One of my favorite things about living in Italy, in retrospect, is the numerous festivals, commemorations, and other traditions that surround the holiday season. It seems like each village had their own unique way of commemorating specific saint days. Witnessing and participating in these celebrations added benchmarks to the season. Christmas in the Alps was, for lack of a better word, traditional: a recitation and reenactment of shared memories.
December 5 – Krampuslauf. The Krampus is an Austrian tradition that is also celebrated in SudTirol, the German speaking villages just north of Trentino. We didn’t catch the Krampuslauf near us when we lived in Trento, but I remember the Krampus from my college semester in Salzburg. Completely terrifying. Who needs an “Elf on the Shelf” when you can get college students dressed as alpine demons to frighten goodness into your children?
December 6 – Saint Nicholas Day. If you survive the Krampuslauf, St. Nicholas brings you a gift! In Trentino, Father Christmas came to the window of each classroom at the asilo nido (nursery school) to greet the children. He stayed outside, so as not to frighten the toddlers, and passed small gifts through the window. Note: I would enjoy the American Santa Claus so much better if he had his own day.
December 13 – Santa Lucia. A parade in the dark through the village, ringing cowbells and homemade noise makers (tin cans on string!!). Tea lights in the snow lighted the path. At the end of the procession, Santa Lucia (a girl draped in white tulle and twinkle lights) arrived in a donkey-pulled cart and passed out parcels of candy to every child in the crowd. The adults had hot mulled wine, naturally.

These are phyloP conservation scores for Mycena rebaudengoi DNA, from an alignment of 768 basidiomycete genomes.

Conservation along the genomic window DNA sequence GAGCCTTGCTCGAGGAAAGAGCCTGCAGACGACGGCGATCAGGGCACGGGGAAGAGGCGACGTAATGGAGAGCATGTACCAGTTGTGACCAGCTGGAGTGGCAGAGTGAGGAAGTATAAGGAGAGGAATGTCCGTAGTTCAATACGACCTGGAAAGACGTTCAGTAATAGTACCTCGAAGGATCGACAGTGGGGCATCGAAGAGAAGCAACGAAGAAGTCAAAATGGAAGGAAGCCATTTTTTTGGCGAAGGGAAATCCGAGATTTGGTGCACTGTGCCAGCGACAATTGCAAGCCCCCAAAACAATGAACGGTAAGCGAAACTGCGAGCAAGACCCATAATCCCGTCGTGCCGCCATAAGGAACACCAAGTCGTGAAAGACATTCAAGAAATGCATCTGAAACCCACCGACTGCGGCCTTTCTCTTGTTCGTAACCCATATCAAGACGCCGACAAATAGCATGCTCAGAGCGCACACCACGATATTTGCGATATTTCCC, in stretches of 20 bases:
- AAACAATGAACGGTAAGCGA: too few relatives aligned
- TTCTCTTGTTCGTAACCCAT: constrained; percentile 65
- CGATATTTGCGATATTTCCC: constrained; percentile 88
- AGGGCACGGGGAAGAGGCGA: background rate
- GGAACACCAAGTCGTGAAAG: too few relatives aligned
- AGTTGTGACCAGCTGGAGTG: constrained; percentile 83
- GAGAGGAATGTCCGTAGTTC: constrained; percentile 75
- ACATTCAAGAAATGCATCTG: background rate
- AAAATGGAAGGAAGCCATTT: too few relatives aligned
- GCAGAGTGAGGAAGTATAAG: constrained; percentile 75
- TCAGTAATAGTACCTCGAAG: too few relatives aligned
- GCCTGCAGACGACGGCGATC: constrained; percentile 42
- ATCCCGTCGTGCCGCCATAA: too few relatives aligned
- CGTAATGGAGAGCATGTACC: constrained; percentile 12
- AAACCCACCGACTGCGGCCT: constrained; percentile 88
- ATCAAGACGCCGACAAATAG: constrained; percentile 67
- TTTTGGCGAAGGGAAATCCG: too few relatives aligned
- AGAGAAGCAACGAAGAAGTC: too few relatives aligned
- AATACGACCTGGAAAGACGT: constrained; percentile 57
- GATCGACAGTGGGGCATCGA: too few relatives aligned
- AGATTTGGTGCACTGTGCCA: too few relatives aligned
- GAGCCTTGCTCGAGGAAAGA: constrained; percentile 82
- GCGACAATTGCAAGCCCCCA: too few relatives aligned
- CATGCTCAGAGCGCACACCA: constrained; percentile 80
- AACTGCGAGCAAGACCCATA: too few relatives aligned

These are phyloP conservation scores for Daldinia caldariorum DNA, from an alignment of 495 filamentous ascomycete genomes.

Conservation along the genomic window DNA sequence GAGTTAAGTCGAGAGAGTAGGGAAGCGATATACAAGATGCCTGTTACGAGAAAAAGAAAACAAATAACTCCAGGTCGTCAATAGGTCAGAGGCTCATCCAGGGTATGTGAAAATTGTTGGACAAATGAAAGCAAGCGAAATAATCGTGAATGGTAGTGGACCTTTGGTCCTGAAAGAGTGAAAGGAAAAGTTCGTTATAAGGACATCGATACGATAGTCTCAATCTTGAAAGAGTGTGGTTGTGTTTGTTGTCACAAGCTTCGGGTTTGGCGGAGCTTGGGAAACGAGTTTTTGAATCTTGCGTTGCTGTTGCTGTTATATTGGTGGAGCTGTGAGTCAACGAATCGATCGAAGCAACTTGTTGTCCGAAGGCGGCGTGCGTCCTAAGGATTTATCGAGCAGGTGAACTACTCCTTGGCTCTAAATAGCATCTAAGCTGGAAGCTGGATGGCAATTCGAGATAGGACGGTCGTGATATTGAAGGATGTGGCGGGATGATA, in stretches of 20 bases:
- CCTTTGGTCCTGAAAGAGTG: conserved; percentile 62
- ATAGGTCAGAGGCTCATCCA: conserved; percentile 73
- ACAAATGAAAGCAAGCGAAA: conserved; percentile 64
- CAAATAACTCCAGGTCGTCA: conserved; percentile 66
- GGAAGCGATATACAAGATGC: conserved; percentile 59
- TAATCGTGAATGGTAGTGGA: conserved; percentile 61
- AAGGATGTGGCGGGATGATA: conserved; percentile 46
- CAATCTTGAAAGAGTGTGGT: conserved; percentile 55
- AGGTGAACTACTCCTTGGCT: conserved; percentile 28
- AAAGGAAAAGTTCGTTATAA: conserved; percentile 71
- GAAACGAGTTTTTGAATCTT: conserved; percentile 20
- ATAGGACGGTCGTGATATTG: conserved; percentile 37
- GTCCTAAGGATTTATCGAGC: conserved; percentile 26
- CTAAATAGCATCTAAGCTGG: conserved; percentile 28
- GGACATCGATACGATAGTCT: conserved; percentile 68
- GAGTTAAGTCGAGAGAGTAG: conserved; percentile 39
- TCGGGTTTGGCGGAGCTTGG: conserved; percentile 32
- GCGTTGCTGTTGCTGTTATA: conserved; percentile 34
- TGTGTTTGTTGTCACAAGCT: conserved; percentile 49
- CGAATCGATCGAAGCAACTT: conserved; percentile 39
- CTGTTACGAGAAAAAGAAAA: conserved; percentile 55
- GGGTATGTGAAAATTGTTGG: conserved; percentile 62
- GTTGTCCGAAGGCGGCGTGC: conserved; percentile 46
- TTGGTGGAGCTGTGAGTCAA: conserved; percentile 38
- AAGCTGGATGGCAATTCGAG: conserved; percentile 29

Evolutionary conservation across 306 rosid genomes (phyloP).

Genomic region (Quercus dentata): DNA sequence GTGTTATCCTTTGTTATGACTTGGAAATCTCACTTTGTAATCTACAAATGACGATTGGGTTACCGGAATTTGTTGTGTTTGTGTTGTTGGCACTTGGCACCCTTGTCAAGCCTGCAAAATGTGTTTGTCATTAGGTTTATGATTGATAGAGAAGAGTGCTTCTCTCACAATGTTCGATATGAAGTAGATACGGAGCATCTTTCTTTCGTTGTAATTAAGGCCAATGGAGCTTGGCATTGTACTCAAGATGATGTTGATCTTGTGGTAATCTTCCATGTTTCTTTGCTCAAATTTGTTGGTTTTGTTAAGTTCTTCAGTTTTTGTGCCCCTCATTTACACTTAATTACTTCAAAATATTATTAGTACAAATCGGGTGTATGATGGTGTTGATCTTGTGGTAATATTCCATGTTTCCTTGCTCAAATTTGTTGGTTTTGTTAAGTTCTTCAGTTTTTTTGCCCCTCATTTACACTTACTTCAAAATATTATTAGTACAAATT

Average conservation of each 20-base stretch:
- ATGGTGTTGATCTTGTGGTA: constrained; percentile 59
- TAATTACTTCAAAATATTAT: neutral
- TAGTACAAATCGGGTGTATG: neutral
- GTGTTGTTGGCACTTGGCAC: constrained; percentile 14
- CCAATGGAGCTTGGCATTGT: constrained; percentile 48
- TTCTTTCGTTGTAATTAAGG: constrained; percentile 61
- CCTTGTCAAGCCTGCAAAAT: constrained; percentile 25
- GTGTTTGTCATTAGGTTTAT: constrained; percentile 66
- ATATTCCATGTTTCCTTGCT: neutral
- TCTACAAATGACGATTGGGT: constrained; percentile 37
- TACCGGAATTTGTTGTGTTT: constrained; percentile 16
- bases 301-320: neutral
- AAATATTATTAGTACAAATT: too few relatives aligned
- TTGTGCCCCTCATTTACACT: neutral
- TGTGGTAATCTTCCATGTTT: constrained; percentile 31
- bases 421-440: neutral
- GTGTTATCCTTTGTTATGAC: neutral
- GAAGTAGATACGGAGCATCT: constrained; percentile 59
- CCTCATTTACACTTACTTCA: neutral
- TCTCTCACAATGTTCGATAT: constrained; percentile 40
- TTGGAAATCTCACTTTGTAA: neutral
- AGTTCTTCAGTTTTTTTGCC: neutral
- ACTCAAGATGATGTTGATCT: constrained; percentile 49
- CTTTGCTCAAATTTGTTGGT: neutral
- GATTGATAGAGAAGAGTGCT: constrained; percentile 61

January 5 – La Befana. You may vaguely recall Epiphany as the magi’s visit to baby Jesus, but it’s so much more than that. It’s also the night a hag delivers candy (always with the candy!) to windowsills across la Italia (or gifts in stockings, but in Povo we were told candy/windowsill). Also in Povo, it’s the night a local parishioner dressed as a witch zip-lines from the church tower to the town square. Our apartment looked straight onto the church tower, and we were so, so, so confused the first time this happened.
What I miss about these moments is that the traditions were built into people’s lives. Everyone knew the stories behind these festivals and everyone, it seemed, participated. Back in the States, J and I struggle to create traditions for our family, especially around Christmas. Every year we are with a different family, in a different home, eating different meals. And I know that continuity isn’t the point of the holiday—if anything Christ’s birth brought great change into the world—but I have to acknowledge the loss I feel, every December since our return, at not being in Europe, which will always feel like “Christmas” to me.